Linkless mentions – Identify which websites might be mentioning your brand name but not linking and reach out to them to see if they’ll include a link to your homepage or another page.
Top tip: Type (intext:”inputyourbrandname”) into Google and it will return a list of websites where your brand is mentioned, but isn’t linked to.
Competitors – Found a website that’s linking to a competitor? Pitch an email to the website or editor with some industry expert copy improvements and see if they’ll consider swapping out the competitor backlink for your own.
Directories – Set up listings for your business on directories that are relevant to your niche and location.
Those visiting your website should be able to easily find what they are looking for. Sites that are not considered by Google to be usable will be negatively impacted by the search results. Review your site and ensure that it is clear fast loading and usable for your customers.
Past algorithm updates:
Websites are now ranked on how fast and user-friendly their mobile experience is.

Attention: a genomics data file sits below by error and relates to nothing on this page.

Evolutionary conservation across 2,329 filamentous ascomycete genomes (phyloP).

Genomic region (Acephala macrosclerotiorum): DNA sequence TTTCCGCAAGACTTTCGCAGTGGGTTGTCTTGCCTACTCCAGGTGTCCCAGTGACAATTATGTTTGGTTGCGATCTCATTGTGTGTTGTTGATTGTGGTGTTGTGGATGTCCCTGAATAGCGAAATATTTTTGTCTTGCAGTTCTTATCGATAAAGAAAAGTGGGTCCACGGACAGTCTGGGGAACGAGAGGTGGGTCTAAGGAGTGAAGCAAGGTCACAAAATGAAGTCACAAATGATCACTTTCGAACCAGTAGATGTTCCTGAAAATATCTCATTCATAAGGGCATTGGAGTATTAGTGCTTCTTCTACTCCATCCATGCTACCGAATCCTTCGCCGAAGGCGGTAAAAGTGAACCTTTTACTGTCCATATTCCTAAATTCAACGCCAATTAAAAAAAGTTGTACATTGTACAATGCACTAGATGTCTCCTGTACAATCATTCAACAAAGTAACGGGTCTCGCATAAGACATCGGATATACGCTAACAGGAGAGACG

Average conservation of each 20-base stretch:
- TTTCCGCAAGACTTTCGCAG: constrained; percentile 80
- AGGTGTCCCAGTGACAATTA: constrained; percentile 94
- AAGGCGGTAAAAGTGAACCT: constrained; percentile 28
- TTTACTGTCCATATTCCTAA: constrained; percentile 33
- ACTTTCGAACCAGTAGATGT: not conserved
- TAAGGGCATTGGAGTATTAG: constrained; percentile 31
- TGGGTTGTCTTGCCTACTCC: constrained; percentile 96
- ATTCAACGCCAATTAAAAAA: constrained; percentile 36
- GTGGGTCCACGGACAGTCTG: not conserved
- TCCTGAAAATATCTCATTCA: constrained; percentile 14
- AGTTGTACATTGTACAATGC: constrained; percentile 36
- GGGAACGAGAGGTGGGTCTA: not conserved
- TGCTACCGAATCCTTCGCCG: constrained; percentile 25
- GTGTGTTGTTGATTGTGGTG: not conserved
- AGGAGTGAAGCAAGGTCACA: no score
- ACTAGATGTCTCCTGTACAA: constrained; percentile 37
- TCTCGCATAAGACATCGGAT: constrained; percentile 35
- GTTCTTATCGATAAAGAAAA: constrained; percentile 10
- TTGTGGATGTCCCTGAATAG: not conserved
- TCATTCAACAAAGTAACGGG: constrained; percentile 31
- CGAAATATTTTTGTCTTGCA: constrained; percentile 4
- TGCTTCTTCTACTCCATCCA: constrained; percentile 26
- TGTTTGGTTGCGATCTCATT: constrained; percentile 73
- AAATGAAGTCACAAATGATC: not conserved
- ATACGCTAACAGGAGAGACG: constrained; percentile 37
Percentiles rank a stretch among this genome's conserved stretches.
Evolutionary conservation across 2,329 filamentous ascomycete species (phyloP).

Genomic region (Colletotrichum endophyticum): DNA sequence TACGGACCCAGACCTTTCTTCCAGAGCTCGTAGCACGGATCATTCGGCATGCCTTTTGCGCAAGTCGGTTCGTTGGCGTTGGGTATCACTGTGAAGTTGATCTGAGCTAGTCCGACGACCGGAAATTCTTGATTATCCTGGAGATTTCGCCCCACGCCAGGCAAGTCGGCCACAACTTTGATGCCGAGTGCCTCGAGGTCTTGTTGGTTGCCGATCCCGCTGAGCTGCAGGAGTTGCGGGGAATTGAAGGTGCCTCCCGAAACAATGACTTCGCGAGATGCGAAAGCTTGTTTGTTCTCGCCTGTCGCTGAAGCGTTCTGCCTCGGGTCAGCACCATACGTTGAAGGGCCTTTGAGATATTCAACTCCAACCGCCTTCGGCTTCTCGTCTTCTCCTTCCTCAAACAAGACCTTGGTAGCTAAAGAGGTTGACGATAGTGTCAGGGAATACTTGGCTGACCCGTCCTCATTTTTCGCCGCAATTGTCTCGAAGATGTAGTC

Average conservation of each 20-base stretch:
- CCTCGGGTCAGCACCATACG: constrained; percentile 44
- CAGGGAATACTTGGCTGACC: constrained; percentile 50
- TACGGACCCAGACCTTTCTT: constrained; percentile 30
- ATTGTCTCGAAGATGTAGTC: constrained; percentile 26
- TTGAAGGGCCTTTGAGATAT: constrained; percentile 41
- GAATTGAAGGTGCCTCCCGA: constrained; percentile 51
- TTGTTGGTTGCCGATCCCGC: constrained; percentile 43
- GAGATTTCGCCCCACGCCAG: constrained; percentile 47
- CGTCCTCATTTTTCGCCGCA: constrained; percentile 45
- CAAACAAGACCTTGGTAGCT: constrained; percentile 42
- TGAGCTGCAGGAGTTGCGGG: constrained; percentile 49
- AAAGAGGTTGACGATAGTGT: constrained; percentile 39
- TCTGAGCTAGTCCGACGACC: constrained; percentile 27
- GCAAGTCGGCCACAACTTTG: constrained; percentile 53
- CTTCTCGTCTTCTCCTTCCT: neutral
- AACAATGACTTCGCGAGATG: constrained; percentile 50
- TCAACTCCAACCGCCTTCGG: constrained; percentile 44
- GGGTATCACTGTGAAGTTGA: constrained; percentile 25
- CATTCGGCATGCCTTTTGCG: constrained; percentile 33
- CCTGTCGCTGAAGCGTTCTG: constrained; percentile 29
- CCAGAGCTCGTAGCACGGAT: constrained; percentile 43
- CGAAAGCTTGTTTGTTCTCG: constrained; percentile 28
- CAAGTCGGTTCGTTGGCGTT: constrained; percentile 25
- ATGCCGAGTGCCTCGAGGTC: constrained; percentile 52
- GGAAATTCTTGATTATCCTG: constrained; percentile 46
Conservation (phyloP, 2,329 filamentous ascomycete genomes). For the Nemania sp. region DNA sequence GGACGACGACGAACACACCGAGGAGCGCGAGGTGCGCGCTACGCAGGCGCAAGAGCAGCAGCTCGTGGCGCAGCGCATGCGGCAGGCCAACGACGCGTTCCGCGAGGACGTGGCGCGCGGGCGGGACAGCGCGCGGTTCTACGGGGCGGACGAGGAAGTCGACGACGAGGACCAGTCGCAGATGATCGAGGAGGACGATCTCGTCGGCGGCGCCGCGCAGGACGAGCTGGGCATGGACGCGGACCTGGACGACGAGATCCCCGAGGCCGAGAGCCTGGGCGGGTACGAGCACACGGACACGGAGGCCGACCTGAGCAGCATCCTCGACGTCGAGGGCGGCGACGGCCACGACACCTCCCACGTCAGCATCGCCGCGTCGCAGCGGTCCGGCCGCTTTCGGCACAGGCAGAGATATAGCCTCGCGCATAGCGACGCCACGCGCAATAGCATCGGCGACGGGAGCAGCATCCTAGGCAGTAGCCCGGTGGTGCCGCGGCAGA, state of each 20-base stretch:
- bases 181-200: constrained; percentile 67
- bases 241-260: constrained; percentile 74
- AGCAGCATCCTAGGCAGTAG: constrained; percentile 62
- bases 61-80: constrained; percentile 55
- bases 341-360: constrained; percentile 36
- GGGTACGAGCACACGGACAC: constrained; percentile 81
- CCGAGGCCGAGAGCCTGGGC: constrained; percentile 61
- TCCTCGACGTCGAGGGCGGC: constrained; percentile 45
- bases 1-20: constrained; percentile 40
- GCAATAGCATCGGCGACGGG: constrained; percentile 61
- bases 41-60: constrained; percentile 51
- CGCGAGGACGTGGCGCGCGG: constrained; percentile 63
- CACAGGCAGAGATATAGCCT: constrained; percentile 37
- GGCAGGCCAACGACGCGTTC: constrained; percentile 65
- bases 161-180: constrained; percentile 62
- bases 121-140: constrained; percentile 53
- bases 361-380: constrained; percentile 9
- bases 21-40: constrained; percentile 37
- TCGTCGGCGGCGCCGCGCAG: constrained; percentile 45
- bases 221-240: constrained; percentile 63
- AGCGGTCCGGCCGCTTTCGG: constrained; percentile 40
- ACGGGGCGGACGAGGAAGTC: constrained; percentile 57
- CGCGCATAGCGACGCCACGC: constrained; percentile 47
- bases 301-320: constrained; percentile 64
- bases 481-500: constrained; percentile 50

Websites with intrusive pop-ups are penalised.
One for your radar! An upcoming algorithm update:
Google will now combine previous UX-related signals with three new benchmarks, measuring:
All three benchmarks must be met in order to qualify for a ranking boost.
Ever landed on a website and had a message pop up to flag that it’s “not secure”? That’s because they’re using the non-secure HTTP protocol (used to communicate between two systems over your computers network – the browser and the webserver).
If your website hasn’t upgraded to the secure version yet, you’re at a disadvantage as both Google and users will see your website as non-secure.
Past algorithm updates:
Google now gives small ranking boosts to websites that are secure.
If you are concerned about a recent algorithm or SEO update or want help preparing and responding to the next, have a chat with us. We are SEO experts who can advise you on the steps you need to take to safeguard and improve your website. Call us on 01727 260187 or email email@example.com.